While participants cordoned off the topic of drug pricing, Collins’ comments following the gathering indicate the meet and greet’s goal extended far beyond the current battle over NIH’s budget. Vertex, which markets two pricey (but first-in-class) drugs to treat the underlying cause of cystic fibrosis, surely took the opportunity to “distinguish new medicines that are priced at a premium because they represent genuine innovation and risk-taking, and drugs that are priced high simply because investors are manipulating regulatory failures.”

Then on Friday came yet another detail suggesting the Trump administration is more open to free-market reforms for drug pricing problems than its previous rhetoric suggests. As reported by Inside Health Policy, Price met to discuss drug pricing proposals with representatives from the Pharmaceutical Research and Manufacturers of America, the Association for Accessible Medicines, and the Biotechnology Innovation Organization.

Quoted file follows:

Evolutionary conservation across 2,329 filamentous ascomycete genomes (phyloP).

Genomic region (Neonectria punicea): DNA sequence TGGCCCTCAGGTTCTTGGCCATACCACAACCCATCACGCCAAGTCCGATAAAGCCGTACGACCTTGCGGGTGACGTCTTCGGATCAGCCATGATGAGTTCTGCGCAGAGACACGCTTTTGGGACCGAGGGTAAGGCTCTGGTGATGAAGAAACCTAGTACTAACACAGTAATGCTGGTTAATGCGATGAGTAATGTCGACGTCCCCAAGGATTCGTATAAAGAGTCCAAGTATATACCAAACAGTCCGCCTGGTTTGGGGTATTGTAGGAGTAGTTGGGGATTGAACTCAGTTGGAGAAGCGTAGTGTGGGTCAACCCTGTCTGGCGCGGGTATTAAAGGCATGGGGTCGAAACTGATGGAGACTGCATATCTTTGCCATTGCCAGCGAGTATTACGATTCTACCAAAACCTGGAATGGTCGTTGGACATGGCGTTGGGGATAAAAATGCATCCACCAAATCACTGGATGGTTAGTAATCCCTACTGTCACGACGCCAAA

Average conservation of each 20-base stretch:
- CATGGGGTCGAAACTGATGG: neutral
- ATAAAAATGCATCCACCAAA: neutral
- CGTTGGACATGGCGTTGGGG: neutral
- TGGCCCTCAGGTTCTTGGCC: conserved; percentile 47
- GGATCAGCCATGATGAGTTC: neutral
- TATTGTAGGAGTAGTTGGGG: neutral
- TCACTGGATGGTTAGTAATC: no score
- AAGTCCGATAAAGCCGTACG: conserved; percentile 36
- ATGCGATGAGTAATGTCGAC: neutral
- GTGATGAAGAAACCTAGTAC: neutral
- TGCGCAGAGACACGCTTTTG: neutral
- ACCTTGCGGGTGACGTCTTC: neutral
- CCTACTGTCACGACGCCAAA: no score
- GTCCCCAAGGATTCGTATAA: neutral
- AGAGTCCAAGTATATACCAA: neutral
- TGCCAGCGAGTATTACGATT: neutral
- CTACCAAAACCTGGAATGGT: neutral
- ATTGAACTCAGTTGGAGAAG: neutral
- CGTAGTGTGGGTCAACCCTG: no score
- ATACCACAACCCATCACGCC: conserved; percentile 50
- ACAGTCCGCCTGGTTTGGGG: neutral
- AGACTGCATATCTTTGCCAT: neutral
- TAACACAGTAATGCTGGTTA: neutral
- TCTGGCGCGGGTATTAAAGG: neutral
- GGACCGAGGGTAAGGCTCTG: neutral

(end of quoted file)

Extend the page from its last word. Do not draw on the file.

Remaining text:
One policy they discussed concerned value-based pricing—a system where pricing fluctuates based on the use and effectiveness of treatment. A transition to value-based pricing would represent a huge movement towards a market-based model designed to lower drug prices. That this market-based reform is garnering Price’s time and attention—and the support of the Big Three industry advocates—bodes well for the seriousness of the Trump administration’s upcoming proposal to address the cost of prescription drugs.

Meanwhile, Back in Congress

While the executive branch appears to be slowly sidling rightward, Republicans in Congress appear ready to move forward with market-based reforms designed to lower the price of pharmaceuticals. On this front, first came Sen. Lamar Alexander’s confirmation last week that the Senate Committee on Health, Education, Labor and Pensions he chairs would soon hold a hearing on drug spending.